I finally realized what dining at a 3 star Michelin place meant when I tasted the first course at Au Crocodile, a whole duck foie gras accompanied by "pommes royal gala" (apples two ways - a puree and baked slices with cinnamon). The foie gras had an impeccable texture - firm with a soft crunch on the well cooked exterior while being juicy, unctious and meltingly tender on the inside. The richness of the liver was perfectly cut by the acid and sweetness of the apples in their two forms for textural complexity. Emile Jung, the chef/owner, understands not only flavors and their combination, but also psychology, awakening the barest touch of cinnamon in the apples by placing a stick of cinnamon on the dish next to the apples, a masterly use of the power of suggestion. These flavors added up to dizzying heights, only to be raised higher by a glass of Tokay Pinot Gris - another layer of sweetness, and the distinctive smokiness from the aged wine that resonated perfectly with the crispy and equally smoky surface of the foie gras. Places like Lucas Carton in Paris have done wonderful pairings with food and wine, all calculated artfully and brilliantly, but in my travels this last month in France, I was hard pressed to find a wine that took to a dish so naturally, like love at first sight. It must have been a kind of native affinity between a wine and a dish that both originated in the same land of Alsace. This was a gastronomic experience that has forever colored my taste memories, a sensation that has become the unconscious measure of other dishes and restaurants. I've had foie gras before, but that evening, I was educated.
Before that wonderful foie gras were 3 amuse bouches - an intense and creamy shrimp or lobster bisque of some sort with a fragrance not unlike that from dried shrimp that is common in Chinese cooking, a lovely piece of smoked salmon with dill and creme fraiche, and a little square of terrine bordered by a thick gelee.
Next a small slab of perfectly roasted fish resting on a bed of mashed chestnuts with a red butter sauce. A lovely piece, but what could compare to that foie gras?
The next dish came close (but the foie gras was superior in the end) - scallops that have donned the golden perfume of marsala. I could smell it 2 metres away, a fragrance that was gently spicy but never overpowering. This dish was a study in textures - succulent scallops on a slice of soft potato and topped with a crisp of paper-thin beet. On the side, a crispy fried mint leaf and supple and delicate sticks of cooked celery. Perfect when little pieces of everything are in the mouth at the same time.
Then something light: a beet soup with quenelles (dumplings) made from white cheese. Well spaced smoky notes come from microscopic bits of bacon and soft tiny crunches from equally micropic bits of onion. Floating in the soup is a small tip of parsley, the green leaves spread out and wavering in the red liquid. The clever menu planning is evident in the placement of a light soup before the heavy venison that was to come next.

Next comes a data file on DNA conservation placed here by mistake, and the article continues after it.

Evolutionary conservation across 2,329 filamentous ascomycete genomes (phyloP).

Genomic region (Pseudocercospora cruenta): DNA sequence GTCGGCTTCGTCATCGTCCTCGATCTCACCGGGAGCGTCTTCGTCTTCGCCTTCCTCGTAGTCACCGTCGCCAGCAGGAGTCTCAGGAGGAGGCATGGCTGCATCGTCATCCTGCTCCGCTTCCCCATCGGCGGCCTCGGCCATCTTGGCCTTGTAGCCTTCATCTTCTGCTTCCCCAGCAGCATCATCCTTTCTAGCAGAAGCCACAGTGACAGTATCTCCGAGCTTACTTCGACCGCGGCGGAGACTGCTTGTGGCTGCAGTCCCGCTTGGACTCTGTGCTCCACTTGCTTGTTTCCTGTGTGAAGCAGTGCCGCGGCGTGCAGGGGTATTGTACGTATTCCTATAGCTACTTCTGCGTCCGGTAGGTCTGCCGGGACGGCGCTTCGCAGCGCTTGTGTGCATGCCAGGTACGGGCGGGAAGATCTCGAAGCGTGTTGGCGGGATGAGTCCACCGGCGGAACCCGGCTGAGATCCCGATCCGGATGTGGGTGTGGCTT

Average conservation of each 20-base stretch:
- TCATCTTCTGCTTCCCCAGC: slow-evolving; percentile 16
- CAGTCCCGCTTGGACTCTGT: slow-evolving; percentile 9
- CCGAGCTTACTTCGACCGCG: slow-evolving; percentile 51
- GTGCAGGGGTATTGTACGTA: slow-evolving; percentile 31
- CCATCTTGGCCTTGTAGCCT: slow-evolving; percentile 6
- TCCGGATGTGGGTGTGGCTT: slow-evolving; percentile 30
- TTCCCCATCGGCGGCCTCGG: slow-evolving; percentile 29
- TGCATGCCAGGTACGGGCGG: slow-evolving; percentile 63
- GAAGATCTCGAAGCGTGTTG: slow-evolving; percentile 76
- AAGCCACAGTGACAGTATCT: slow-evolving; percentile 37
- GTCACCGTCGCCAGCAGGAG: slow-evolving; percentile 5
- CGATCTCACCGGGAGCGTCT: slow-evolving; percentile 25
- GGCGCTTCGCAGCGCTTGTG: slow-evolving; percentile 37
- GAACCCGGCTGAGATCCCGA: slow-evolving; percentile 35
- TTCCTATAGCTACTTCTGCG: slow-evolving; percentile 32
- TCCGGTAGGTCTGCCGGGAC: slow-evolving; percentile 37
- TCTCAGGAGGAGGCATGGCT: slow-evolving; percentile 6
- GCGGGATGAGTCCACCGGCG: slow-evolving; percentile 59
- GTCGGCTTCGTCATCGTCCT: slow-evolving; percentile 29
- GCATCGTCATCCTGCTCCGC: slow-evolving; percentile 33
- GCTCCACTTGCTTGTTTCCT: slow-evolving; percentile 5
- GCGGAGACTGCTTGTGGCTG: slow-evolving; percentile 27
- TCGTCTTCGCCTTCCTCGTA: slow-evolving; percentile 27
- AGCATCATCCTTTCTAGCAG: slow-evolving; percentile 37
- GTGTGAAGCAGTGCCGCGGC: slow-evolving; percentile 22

The venison arrives with a dark red wine sauce, and there are hints of star anise and cinnamon, once again subtlely revealed by the presence of a cinnamon stick and a whole star anise, leaning 2 slices of baked apple. The heavy red sauce is given a sweet touch from stewed cherries on the nearby potato galette. The composition is complete.
Next the cheese course. I think Emile Jung likes goat cheese a lot, because at Au Crocodile, there are two cheese carts, one for regular cheese and one dedicated to goat cheese. That dedication is well placed - I picked one with herbs and it was a revelation. The cheese is mild and soft and essentially distintegrates into a million particles on the palate. And then the particles melt away. My amazement and pleasure was impossible to disguise. Another cheese that stood out was the munster, the local Alsatian cheese. This one was smoky and pungent and full of engaging personality.
After that, the first dessert. It was a whole fig wrapped in crisp pastry and baked. The fig is clean and mild and not as jammy as I've come to expect (it's not fig season) but worked as a palate cleanser. Instead, the fruity tones came from strawberries and a bright strawberry sauce, with the brittle cruncy interjections from toasted almond slices.
The last dessert is a treat - creamy white parfait with a center of cherry sorbet - a lovely combination of rich cream with tart fruit. Flavor reinforcements in the form of stewed fruit (strawberries, cherries and raspberries).
Lastly, an array of minature tarts, and chocolate truffles. I go gently into the good night.
P.S. a word on the service. I made reservations late (that same afternoon) and ended up in the front room instead of the grand dining room. Bummer. But it made me appreciate the quality of their service. There were only 2 other tables taken in this room, and the whole time, we had 2 dedicated waitstaff, who would stand and survey the room when they were not bringing out the plates, presenting the dishes, and warming the plates once more with a burner on the side table before finally serving it. Nothing like this in any other place I ate at; elsewhere, the waitstaff were wonderful, but also moving continously. That level of hospitable attention at Au Crocodile was unprecendented.